Do Fish Sleep? and if They Do, How Do They?

From Issue: Discovery 1/1/2004

Dear reader,

Most fish spend part of every day “asleep.” Being asleep can mean different things to
different fish. Some fish (like herring and tuna) are motionless in the water during the night. Other fish, like rockfish and grouper, don’t appear to sleep at all. They rest against the rocks, bracing themselves with their fins and have a calm period of rest (we think). Also, some freshwater fish (like catfish) swim up under a log or riverbank for shelter during the day.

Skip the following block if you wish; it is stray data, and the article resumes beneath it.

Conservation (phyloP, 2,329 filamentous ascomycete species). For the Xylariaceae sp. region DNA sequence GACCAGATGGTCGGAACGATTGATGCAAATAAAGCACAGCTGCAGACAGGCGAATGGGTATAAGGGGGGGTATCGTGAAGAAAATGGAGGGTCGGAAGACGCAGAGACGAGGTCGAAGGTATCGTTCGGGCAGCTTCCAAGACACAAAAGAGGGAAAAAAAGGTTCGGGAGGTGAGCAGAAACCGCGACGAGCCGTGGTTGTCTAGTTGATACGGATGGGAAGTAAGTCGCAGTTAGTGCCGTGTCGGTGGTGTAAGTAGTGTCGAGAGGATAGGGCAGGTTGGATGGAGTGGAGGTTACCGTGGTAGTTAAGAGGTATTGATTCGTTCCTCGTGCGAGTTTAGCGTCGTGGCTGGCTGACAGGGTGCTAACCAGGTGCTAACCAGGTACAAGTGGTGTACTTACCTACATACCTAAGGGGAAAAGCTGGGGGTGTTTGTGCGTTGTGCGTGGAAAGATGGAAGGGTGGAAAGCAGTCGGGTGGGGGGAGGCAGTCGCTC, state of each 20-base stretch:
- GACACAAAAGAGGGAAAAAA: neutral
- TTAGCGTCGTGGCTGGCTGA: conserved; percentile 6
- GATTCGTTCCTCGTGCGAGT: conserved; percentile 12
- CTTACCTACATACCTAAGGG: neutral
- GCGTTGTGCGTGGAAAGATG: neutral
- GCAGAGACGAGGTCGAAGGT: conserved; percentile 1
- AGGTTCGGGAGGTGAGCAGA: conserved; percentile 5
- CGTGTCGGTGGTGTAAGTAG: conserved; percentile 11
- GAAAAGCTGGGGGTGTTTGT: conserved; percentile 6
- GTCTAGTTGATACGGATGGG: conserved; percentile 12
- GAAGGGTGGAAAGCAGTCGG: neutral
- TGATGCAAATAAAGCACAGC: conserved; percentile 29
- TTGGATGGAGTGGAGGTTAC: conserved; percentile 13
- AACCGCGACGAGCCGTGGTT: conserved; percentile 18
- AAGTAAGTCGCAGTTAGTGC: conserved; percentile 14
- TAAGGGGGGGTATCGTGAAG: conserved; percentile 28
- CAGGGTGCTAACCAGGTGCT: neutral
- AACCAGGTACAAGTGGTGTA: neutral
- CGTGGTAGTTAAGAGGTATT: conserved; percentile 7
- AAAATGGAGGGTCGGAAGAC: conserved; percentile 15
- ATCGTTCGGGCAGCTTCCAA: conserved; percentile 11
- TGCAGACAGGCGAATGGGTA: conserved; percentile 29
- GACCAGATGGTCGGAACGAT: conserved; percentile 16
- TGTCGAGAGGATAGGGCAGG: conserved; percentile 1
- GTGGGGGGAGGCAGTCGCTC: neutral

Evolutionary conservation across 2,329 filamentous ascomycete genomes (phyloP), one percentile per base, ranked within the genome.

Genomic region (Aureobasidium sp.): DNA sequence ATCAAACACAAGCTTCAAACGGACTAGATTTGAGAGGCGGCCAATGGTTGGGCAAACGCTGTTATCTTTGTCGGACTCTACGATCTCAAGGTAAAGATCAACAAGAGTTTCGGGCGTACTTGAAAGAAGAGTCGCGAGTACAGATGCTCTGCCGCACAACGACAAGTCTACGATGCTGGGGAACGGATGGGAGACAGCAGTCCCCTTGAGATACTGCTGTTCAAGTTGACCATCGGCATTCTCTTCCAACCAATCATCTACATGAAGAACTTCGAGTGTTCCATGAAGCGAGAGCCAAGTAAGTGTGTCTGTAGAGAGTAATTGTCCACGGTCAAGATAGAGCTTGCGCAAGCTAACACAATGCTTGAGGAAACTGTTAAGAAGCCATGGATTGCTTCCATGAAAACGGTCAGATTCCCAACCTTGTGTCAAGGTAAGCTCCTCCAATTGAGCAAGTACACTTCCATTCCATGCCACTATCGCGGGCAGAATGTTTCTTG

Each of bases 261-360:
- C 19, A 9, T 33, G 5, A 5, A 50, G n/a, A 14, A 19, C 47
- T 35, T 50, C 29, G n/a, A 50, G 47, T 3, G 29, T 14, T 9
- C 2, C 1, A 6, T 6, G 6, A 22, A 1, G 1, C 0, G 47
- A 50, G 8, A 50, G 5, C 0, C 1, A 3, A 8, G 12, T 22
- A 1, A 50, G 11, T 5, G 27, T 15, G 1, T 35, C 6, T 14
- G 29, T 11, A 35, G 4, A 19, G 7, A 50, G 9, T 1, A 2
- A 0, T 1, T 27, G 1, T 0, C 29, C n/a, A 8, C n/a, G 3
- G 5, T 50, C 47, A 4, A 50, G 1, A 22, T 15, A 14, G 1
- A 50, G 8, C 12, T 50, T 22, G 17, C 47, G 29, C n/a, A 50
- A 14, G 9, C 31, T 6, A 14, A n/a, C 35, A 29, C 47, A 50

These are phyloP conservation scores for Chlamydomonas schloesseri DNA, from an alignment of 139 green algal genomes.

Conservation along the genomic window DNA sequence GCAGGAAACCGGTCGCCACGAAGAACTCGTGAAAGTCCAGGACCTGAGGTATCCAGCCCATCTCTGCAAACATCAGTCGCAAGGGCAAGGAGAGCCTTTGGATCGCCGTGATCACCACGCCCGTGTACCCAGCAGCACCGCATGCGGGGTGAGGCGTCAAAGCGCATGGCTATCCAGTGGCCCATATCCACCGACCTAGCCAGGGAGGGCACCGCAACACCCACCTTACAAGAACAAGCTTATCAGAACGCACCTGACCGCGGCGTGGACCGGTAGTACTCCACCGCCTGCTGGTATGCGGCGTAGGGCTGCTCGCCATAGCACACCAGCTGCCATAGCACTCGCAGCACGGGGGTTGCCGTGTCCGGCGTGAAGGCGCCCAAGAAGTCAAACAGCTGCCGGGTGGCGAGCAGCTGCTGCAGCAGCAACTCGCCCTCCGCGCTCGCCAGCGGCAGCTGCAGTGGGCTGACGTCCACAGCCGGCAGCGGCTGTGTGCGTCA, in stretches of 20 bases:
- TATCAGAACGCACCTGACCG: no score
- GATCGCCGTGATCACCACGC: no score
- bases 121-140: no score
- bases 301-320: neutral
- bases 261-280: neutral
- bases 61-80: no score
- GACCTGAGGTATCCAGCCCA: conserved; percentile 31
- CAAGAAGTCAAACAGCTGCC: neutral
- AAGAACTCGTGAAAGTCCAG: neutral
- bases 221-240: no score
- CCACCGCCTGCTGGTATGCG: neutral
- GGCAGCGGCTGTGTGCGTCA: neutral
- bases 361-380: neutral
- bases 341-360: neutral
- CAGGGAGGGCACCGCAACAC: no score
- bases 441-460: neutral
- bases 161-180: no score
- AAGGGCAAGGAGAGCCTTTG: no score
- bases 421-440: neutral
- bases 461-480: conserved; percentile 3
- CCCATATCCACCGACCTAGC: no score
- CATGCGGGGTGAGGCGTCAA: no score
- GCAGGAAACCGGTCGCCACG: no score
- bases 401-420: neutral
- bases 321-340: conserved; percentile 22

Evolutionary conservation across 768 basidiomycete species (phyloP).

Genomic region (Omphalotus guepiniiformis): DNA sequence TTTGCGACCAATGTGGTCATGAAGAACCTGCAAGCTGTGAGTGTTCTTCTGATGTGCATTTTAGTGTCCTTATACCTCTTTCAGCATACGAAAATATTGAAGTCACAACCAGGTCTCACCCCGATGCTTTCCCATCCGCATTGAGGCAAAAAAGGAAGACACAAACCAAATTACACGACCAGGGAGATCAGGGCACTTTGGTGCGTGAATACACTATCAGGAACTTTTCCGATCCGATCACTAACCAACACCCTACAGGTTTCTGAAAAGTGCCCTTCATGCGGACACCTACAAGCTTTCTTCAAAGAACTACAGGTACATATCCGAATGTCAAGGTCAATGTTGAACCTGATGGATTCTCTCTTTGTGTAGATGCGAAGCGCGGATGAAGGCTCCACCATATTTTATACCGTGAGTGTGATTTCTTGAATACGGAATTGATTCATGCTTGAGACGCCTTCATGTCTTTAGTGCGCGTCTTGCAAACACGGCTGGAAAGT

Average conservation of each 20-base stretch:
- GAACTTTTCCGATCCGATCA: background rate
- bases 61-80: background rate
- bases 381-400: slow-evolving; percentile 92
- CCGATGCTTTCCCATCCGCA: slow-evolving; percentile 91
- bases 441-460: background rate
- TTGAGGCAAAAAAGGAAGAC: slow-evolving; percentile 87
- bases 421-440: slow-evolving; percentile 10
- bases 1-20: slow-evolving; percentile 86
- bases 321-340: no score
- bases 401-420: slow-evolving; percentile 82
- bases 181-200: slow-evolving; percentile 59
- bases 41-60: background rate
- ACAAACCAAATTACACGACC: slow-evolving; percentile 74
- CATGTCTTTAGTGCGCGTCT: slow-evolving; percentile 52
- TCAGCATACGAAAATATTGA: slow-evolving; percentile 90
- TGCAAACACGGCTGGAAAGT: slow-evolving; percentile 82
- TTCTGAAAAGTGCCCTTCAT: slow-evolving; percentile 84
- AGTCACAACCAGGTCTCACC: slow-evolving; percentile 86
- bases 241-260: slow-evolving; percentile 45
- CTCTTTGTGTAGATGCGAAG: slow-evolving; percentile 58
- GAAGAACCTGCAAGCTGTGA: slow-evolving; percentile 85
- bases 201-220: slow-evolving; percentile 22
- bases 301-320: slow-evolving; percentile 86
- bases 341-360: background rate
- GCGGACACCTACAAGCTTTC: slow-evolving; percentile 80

In the middle of the night, scuba divers have often handled fish that live around reefs, without the fish even waking up. Some fish have even been lifted out of the water before stirring.

By the way, fish can’t close their eyes when they sleep; they don’t have eyelids. This is one of the reasons why it  is hard to tell whether fish
are asleep or not.

All this writing is making
me tired. I think I’ll
close the eyelids God
made for me and
take a nap.


A copied sheet of paper

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